Contradiction, Paradox and the Political Unconscious of Trailers

In today’s post, I’d like to highlight the contradictory or paradoxical quality of trailers, a quality that tells me something complicated and significant is taking place within.

It was Lisa Kernan, one of our academic consultants on the Coming Attractions documentary that I researched and wrote in 2006, who introduced me to this aspect of trailers, what I might call their political unconscious.


In her landmark study of the rhetoric of American Movie trailers, “Coming Attractions,” (Univ. of Texas, Press pp. 8-9,) UCLA Librarian, Film Scholar and Trailer expert, Lisa Kernan offer this elegant and provocative claim:

“…the contradictoriness of trailers is perhaps their salient feature, and for me at once their greatest source of pleasure and the point where they most incisively display Hollywood’s view of its audience(s). In fact, trailers operate as a unique sort of cinematic gyroscope in which a host of contradictions are briefly (for one to 3 minutes) sustained in balance–not the least of which is the quality of nostalgia for a film we haven’t even seen yet. Because they are anticipatory texts, they need no resolution. For all the weightiness of their narratorial pronouncements and the booming sound effects of their cataclysmic imagery, they are breathless, liminal and ephemeral. They are fun because they play (or trail…) at the edges of narrative cinematic sense. Like the brief moment in which the cloaked Klingon “Bird of Prey” warships in Star Trek must become visible (and thus vulnerable) in order to have enough power to discharge their weapons, trailers are where Hollywood displays its contradictions right at the point where its promotional message is most direct. Describing the play of rhetorical features in this zone of contradiction and potential dialectic within and among trailers texts comes as close as anything to satisfying my desire to understand some of the contradictions of my own relationship to spectatorship.”

The following observation are intended to develop the claims Kernan makes above:

–They’re called trailers and yet they proceed.
–Nostalgically pitched (reminding us of movies we’ve seen and loved) trailers are anticipatorily positioned (heralding the film you’re eager to see).
–initially ephemeral and disposable, they are now enduring, archived and ubiquitous.
–Trailers are unique (like every film) and clichéd, as befits their formulaic quality and the need that they be accessible and immediately explicable to their audiences.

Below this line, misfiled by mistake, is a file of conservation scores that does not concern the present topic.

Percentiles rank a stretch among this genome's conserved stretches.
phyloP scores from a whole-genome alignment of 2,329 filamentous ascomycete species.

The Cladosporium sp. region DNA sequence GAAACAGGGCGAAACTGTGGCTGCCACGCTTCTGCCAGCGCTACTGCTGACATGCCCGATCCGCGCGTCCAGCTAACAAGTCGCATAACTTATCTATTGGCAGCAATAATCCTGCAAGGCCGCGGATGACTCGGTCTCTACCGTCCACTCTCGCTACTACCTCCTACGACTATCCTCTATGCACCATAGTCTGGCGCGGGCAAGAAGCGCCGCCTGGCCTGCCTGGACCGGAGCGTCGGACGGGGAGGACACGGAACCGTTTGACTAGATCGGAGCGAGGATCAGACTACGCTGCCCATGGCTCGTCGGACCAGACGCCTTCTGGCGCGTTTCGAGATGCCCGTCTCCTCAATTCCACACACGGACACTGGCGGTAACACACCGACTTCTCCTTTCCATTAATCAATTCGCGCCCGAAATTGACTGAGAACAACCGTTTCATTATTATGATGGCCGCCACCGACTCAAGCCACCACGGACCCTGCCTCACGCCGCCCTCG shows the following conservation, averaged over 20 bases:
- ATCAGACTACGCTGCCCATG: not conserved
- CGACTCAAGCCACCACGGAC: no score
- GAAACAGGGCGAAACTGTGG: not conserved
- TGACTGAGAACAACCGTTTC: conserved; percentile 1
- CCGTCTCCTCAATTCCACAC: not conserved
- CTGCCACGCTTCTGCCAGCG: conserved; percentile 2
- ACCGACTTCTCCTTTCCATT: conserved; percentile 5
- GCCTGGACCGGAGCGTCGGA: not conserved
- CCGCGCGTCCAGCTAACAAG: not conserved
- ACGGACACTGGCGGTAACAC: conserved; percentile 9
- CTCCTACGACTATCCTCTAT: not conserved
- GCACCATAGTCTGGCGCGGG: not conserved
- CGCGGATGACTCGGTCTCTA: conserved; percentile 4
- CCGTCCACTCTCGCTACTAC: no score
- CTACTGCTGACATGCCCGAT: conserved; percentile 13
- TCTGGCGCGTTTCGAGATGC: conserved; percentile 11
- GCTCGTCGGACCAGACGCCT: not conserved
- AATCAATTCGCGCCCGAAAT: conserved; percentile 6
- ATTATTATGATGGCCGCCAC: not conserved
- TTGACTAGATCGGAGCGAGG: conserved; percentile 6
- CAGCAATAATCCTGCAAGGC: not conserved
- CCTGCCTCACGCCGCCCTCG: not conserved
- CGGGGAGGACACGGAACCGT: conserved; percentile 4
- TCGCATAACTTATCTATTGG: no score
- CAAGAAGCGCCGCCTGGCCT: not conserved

–They seduce us into their concerns and resist our critical distance by their dense presentation of narrative and promotional messages. Intended for multiple viewings (as commercial messages), trailers are nonetheless exposed to the critical scrutiny that repeated exposure allows.
–They engage us with their power of story telling all the while reminding us with titles, copy and promotional rhetoric that they are advertisements, packaging for more or less artistic content presented to our inspection, consideration and consumption.
–As free samples, they empower critical reaction (boos, hisses, laughter, cheers) and intense personal involvement from theatrical audiences. Trailers invite fan-generated production as well as mash-ups.
–While some cultural critics make a point of their bludgeoning and overwhelming quality as sublime spectacles, they are fabled for their ability to insinuate themselves into our awareness, engaging both our conscious and unconscious mind.
–Constrained by the dictates of marketing and advertising, they are freely distributed and available for repurposing by the public, unlike most other expensively produced and well-guarded Intellectual Property.
–They patronize audiences as abject consumers and simultaneously invoke them as informed cultural decision makers.
–They are at once disciplinary (propagandistic and controlling) and carnivalesque (a site of riot and audience freedom, deriving from its ability to respond or refuse).
–As a “cinema of attractions,” they hearken back to the earliest days of film; yet they’re indisputably narrative, often experimental in their approaches to story-telling.
–They are subordinate to their feature yet consistently rated better and lauded, when the feature is lambasted. The trailer is quite simply, “the perfect film,” the film that will never let you down!


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movietrailers101 by Fred Greene is licensed under a Creative Commons Attribution-NonCommercial-ShareAlike 3.0 Unported License.

About Frederick Greene

Entertainment Copywriter & Visiting Assistant Professor, UCLA Dept. of Theater, Film & Television. I teach a graduate seminar in new movie marketing, which focuses on the history, contemporary practice and likely future of a/v advertising for motion picture entertainment.
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